Why Your 20s Are Prime Time to Care About Your Health

image

Staying active in your 20s will save you a world of hurt later on in life. Here’s the proof. (Photo: Stocksy/Hugh Sitton)

Scientists are working on making 100 the new 60 within our lifetime. If you are only in your 20s, however, does research into the science of aging have any relevance to your life? Can’t you just “blow off” any concerns about your health until you are at least 35 or 40?

Two recent scientific studies suggest it is never to early to start practicing a healthy lifestyle. The first of these is the Coronary Artery Risk Development in Young Adults study, which involved following more than 3,500 young adults ages 18 to 30 for 20 years, starting in the 1990s. At the end of the study period, researchers measured whether the heart arteries of these people were already showing silent (but deadly) plaque.

Five healthy habits were tracked several times during the 20-year span, including maintaining a normal weight, not smoking, exercising regularly, eating a healthy diet, and drinking a low amount of alcohol. During the 20 years, 25 percent of the group improved their habits by adding at least one new healthy one, 34 percent stayed the same over 20 years, and 40 percent had fewer healthy habits at the end.

Related: You Don’t Need That Much Water (And Other Healthy Habits You’re Doing Wrong)

Did it matter? Each healthy habit that was added during the study, such as beginning an exercise program, reduced the risk of finding silent artery damage in these study participants by 15 percent. On the flip side, losing one healthy habit (like going from being a nonsmoker to a smoker) increased the odds of finding this early killer plaque. Even more startling was that a third of the previously healthy young people who let it all go — slipping backward on three or more health habits, such as gaining weight, stopping exercise or drinking excessive amounts of alcohol — were walking around with silent artery damage at a young age.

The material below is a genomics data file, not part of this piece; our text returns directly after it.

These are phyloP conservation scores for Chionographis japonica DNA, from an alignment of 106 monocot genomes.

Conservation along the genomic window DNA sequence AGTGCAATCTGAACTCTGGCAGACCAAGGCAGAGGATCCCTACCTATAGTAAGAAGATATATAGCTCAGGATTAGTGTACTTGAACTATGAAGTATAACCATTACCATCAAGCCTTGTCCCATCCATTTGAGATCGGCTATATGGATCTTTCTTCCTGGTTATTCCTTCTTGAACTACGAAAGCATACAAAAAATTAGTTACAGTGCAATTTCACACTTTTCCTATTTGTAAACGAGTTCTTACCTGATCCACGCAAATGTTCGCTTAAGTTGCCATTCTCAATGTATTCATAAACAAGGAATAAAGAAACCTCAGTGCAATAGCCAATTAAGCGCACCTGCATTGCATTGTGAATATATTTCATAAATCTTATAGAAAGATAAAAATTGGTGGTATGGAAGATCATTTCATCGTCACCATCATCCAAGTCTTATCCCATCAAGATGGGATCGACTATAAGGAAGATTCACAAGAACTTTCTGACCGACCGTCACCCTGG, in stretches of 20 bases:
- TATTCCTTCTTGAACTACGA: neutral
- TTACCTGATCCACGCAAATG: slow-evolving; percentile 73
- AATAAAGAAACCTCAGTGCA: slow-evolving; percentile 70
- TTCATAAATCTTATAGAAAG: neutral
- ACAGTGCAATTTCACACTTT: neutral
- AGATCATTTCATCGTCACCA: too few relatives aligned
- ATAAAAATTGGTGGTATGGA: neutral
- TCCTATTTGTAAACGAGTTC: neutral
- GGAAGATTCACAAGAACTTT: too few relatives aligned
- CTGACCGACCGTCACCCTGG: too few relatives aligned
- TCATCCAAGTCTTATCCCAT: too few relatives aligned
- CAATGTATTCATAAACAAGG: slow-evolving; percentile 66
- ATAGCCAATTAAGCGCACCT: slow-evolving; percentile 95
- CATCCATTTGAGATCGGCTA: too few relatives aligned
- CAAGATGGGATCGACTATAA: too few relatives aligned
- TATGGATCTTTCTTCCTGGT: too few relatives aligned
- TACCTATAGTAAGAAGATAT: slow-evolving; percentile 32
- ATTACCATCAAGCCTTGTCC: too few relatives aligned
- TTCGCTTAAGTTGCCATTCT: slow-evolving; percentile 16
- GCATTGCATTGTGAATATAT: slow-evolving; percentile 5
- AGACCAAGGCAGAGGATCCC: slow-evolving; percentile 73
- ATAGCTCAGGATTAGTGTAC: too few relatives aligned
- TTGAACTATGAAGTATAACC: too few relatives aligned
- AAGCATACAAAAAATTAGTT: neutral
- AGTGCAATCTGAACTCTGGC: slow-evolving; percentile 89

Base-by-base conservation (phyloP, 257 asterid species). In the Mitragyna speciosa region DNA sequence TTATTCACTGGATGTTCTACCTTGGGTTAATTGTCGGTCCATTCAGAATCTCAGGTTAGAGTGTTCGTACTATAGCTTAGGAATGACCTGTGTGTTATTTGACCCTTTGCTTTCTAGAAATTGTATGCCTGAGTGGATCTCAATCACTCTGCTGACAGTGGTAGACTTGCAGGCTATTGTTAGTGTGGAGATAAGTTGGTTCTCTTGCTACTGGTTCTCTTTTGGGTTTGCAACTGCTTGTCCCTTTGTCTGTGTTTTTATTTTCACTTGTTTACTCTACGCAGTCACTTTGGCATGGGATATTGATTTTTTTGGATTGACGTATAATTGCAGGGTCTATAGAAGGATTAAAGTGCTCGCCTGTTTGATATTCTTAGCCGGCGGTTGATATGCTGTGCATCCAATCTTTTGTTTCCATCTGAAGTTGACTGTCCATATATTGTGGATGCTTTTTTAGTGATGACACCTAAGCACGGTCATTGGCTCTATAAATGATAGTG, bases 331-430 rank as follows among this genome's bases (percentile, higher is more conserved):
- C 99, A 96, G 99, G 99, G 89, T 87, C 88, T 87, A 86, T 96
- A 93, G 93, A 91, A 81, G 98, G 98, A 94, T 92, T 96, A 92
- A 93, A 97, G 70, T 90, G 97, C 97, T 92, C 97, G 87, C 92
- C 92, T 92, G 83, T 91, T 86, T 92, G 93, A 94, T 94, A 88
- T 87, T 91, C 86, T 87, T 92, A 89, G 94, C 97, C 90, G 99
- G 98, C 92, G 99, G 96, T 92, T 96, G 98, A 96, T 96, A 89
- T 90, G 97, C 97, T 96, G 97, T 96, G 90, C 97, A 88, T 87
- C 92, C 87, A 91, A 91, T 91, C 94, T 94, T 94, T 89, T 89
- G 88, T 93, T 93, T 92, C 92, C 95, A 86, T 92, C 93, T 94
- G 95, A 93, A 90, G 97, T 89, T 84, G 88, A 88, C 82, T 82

Was there any really good news? Although only 10 percent of the group practiced all five of the health habits at the beginning of the study, it’s refreshing to learn that 25 percent of the group added health habits during these busy years in their lives. It is never too late to see the benefit of adopting a healthier lifestyle in your 20s and 30s.

Consider also a study that was just published by researchers at Duke University and New Zealand. They studied 1,000 adults at age 26 and again at age 38. At age 26, researchers examined the participants’ lab work, measures of fitness, and blood pressure, as well as 18 bio-markers that assessed lung, kidney, heart, dental, liver, and immune function, and modeled them to assess the participants’ biological age. At age 38, some of the participants had a biological age that was younger than 30, while some had a biological age that was older than 45! In other words: Health measures assessed at age 26 predicted the participants’ true age a dozen years later. There were study participants who, at 38 years old, were less physically able, had brain aging, reported worse health, and looked older than the norm. Yes, they looked older! And it was predictable by measurements made when they were 26.

Related: Science Confirms That People Age at Dramatically Different Rates

What are the implications of these studies for you? One is to know the main health numbers — your weight, blood pressure, cholesterol, fasting blood sugar, and measures of fitness all need to be assessed when you are in your 20s, if not sooner. Ignoring health in youth can catch up with and bite a millennial in the rear (not to mention their hair line, or the early appearance of wrinkles) before they hit 40. It seems that the lifestyle rules of not smoking, eating a plant-strong diet, exercising, and managing stress and sleep are lessons to adopt early in life, whether you’re in your teens, 20s, or beyond. 

If you are in your 20s or early 30s, why not adopt some of these habits today and potentially save yourself health and aging trouble down the road?

Joel Kahn, M.D., is an interpreventional cardiologist, Yahoo Health advisory board member, and author of “The Whole Heart Solution,” and “Dead Execs Don’t Get Bonuses: The Ultimate Guide To Survive Your Career With A Healthy Heart.” 

Read This Next: Millennials Have the Power To Prevent Their Own Cognitive Decline. Here’s How.